6 Things European Companies Should Avoid When Marketing in the US

Bill Maher hosts the skewering and politically pointed “Real Time with Bill Maher” every week on HBO. When not on TV, he travels far and wide delivering his opinionated yet wonky standup routine, including to audiences in Europe, where he tours fairly regularly.

Maher remarks on occasion how impressed and amazed he is by polyglot Europeans who “get” his routine and are as culturally and politically up to speed as his American fans. He doesn’t even need to adapt or “dumb down” his act for audiences comprised of people who not only don’t live in the US or speak English as their mother tongue, but can’t vote in any US election and, seemingly, would be less attuned to the peculiarities and finer points of American politics.

However, European-headquartered companies looking to enter the US market for the first time or increase their presence shouldn’t rely on the same one-message-works-for-all approach. What plays well in Europe won’t necessarily be the ideal match for your American target audiences and customers.

Importance of Cultural Translation

We’ve all seen examples of overseas-headquartered brands entering the US market for the first time (or aiming for a US expansion) make news for the wrong reasons. And I’m not even referring to humorous translations or global branding fails that continue to make us snicker. Examples such as Aldi’s experience with shopping carts in this country point out both cultural and practical differences between European and American consumers.   

Simple translation and localization of content may seem like a crafty cost saving move (it already exists, why reinvent things?), but, in the end, can potentially make your brand seem out of touch or come across as an outsider to your American customer base. This is largely due to the expectations and experiences of the typically introspective American consumer.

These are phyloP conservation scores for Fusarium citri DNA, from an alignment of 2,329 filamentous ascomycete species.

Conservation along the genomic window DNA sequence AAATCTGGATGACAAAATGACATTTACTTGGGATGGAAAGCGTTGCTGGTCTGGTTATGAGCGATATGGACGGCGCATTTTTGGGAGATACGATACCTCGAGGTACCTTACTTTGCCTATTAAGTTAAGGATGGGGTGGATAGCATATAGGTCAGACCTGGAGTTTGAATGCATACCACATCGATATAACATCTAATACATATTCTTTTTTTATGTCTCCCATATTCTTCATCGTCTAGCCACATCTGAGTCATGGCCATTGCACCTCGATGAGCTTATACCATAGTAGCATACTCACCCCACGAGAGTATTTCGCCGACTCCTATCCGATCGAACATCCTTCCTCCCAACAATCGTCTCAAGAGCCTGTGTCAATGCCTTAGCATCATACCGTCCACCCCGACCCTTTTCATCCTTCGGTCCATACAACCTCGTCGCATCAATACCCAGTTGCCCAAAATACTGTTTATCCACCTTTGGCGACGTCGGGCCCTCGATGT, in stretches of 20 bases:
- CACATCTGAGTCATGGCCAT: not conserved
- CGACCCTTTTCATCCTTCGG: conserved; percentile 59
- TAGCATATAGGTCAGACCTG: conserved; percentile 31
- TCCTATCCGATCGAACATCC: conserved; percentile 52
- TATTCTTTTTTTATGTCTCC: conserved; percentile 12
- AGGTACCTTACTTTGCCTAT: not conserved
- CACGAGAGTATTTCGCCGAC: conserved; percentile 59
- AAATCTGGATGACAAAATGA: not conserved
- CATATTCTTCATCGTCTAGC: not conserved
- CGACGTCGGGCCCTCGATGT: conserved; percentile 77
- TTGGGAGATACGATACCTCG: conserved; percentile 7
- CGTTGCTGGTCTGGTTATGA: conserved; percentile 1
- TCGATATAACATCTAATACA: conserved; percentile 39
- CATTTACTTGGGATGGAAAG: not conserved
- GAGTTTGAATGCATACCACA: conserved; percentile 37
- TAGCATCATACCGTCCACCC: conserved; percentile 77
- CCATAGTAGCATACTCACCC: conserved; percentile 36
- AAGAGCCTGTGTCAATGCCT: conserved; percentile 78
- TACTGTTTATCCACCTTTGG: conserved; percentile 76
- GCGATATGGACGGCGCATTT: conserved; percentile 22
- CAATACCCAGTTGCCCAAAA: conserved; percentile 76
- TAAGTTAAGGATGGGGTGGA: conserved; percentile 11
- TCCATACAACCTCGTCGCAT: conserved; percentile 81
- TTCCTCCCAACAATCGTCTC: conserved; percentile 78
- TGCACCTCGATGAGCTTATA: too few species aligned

First and foremost, Americans are still incredibly ethnocentric. If it doesn’t feel like it’s “from here,” it stands out. Not necessarily as better or worse, just… as different. The world is becoming more global and interconnected every day, but American consumers, whether considering a B2B or B2C landscape, still consistently see things primarily from an American point of view. The combination of a large and influential consumer market, a consumption-based economy and generations of an inward-focused geopolitical perspective will do that to a country.

This is in stark contrast to Europe, where people not only speak multiple languages, but travel around more regularly as a matter of course, work across borders more readily and are more accustomed to a frictionless, multicultural commercial and economic experience. Compare consumer banking systems and experiences between Europe and the US as just one tangible example.

So how does the C-level executive or owner of a European business who wants to raise the profile of their brand on this side of the Atlantic ensure their message is being heard by an American audience with a short attention span and a lot of competing noise? For starters, avoid these six mistakes that can trip up your marketing communications strategy in the US.

6 Things EU-Based Companies Should Avoid When Creating a Communications and Marketing Strategy for the US Market

  1. Manage and run marketing completely from Europe